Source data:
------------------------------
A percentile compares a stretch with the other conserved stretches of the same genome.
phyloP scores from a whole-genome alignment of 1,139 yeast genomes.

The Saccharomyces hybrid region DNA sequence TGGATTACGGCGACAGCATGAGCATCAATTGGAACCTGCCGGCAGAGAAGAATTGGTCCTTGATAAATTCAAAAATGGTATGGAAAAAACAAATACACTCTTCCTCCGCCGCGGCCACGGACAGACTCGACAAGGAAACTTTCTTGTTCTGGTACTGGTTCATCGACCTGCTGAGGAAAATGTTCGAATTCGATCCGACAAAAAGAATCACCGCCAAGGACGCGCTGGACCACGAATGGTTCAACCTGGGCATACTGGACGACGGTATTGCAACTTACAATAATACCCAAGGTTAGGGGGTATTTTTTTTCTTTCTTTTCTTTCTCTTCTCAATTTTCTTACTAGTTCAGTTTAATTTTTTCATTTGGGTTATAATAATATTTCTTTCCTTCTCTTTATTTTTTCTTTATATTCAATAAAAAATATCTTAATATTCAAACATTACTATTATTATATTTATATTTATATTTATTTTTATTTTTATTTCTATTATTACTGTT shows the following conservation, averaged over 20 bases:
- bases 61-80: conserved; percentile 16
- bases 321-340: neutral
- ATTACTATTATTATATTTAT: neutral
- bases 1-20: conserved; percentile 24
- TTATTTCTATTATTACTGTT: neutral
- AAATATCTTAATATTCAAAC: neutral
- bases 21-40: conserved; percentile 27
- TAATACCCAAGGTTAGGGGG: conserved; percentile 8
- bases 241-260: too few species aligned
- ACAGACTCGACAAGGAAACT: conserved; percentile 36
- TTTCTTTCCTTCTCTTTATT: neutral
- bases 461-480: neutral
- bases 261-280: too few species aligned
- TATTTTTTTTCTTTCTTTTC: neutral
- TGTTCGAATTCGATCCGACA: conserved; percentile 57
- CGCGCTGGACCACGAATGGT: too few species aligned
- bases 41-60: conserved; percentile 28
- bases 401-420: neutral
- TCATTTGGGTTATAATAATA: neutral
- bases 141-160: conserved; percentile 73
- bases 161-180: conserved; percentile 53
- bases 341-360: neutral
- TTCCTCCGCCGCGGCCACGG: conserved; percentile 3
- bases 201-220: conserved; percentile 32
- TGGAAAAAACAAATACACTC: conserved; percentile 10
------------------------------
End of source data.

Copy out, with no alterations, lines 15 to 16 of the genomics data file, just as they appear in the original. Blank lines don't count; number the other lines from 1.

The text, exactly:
- bases 461-480: neutral
- bases 261-280: too few species aligned